The Russian-French-American painter and writer (Voices in the Snow, not reviewed, etc.) sketches her life and extensive
acquaintances from 1935 to 1975.
The cosmopolitan Carlisle was born into a distinguished Russian family living in France. Her grandfather Leonid Andreyev
was a leading pro-Soviet writer; her uncle Daniel was a mystical poet tortured and imprisoned by Stalin’s henchmen; he died
shortly after a long term in the Gulag. She writes vividly of her coming-of-age and adult years in Paris, where she met and
married Henry Carlisle, the American literary scholar, editor, novelist, and her eventual coauthor (The Idealists, 1999). He was
descended from an old-line Protestant family in Nantucket, where the couple moved before the island became chic. Despite many
descriptions of the natural world and the author’s in-laws, the Nantucket pages are far less interesting than Carlisle’s last major
section, covering the 1950s and '60s, when the couple and their son, Michael, lived in New York City. Even though she resists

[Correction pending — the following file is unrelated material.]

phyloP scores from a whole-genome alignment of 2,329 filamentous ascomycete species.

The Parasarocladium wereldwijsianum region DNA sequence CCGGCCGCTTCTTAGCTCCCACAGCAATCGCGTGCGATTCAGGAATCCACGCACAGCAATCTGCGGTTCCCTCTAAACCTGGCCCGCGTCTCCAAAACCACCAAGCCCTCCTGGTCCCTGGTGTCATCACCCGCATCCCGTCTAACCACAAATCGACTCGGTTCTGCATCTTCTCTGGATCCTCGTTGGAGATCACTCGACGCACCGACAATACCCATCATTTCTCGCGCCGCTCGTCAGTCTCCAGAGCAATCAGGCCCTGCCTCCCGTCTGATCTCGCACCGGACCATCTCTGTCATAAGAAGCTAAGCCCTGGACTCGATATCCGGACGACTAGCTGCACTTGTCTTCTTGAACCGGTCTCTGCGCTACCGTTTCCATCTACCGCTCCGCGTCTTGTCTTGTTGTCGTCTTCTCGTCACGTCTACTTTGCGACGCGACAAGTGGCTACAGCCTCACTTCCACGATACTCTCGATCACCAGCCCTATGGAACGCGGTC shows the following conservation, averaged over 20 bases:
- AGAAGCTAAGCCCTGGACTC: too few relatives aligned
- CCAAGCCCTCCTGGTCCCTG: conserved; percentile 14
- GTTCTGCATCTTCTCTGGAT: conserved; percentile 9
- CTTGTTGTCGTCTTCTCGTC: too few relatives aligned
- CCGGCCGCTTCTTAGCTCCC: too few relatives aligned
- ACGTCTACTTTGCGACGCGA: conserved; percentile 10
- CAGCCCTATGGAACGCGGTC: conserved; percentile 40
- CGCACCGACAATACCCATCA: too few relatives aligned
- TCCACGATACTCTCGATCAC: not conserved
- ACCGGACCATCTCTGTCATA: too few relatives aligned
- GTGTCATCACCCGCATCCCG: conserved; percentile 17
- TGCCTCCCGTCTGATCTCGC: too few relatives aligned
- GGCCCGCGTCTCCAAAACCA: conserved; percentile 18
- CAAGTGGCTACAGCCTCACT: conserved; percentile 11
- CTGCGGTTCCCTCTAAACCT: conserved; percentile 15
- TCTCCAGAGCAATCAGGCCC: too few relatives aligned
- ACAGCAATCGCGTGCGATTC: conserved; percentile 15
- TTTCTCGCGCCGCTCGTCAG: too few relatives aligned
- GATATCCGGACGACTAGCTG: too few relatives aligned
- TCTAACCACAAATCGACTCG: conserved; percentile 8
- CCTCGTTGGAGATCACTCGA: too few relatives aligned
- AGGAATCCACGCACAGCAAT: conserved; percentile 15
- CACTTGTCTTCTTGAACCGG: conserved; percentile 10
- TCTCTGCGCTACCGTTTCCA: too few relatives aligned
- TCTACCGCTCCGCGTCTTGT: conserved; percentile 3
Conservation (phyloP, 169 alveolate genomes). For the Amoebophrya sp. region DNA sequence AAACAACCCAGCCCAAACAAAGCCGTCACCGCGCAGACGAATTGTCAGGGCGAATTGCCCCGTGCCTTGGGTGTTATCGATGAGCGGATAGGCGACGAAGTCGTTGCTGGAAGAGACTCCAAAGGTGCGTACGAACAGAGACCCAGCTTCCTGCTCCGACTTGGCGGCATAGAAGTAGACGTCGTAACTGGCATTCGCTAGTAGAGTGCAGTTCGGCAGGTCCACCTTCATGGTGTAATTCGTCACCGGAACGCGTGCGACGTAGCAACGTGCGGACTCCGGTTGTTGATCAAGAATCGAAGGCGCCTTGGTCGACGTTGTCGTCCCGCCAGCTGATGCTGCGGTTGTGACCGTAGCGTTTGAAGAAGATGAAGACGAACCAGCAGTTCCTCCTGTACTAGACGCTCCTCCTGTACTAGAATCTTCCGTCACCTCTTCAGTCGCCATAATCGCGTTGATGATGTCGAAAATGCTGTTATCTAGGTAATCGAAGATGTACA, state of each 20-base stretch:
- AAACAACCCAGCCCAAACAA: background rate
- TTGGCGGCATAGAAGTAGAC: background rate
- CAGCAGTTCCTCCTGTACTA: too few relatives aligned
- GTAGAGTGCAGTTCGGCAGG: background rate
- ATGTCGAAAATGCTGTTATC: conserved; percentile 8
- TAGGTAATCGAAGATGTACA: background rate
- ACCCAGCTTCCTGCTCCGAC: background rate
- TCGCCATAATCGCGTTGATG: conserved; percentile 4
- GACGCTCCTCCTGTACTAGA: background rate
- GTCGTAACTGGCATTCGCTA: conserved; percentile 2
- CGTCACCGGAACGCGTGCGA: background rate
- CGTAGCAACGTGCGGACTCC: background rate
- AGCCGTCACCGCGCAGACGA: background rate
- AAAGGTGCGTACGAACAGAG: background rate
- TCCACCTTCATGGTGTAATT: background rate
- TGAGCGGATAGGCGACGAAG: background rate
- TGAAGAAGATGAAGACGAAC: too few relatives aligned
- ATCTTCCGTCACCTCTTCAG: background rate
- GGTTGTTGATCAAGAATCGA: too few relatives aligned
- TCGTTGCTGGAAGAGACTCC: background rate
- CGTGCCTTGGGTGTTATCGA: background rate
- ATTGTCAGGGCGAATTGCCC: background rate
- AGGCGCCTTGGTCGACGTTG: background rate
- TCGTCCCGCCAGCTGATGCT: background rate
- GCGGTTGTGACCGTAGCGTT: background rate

the reigning school of abstract expressionism, the introverted, aesthetically independent Carlisle manages to be in the thick of
things in the New York art world, getting to know such figures as Robert Motherwell and Mark Rothko, as well as literary stars
Robert Lowell and Norman Mailer. Unfortunately, except when she recounts her romance with Henry, Carlisle is reserved about
her feelings and her family life, and sometimes slights important details in describing events and personalities. In an otherwise
fascinating section, she describes how she and Henry came to represent Aleksandr Solzhenitsyn with Western publishers during
the early 1970s and to translate part of The Gulag Archipelago, only to see the Nobel laureate turn furiously on them for what
he felt were translating and publishing errors. Yet she never explains just what went wrong.
While a significant number of passages here seem too cursory, Carlisle’s life emerges as stimulating, self-aware, and
culturally rich. Many readers will hope for a sequel.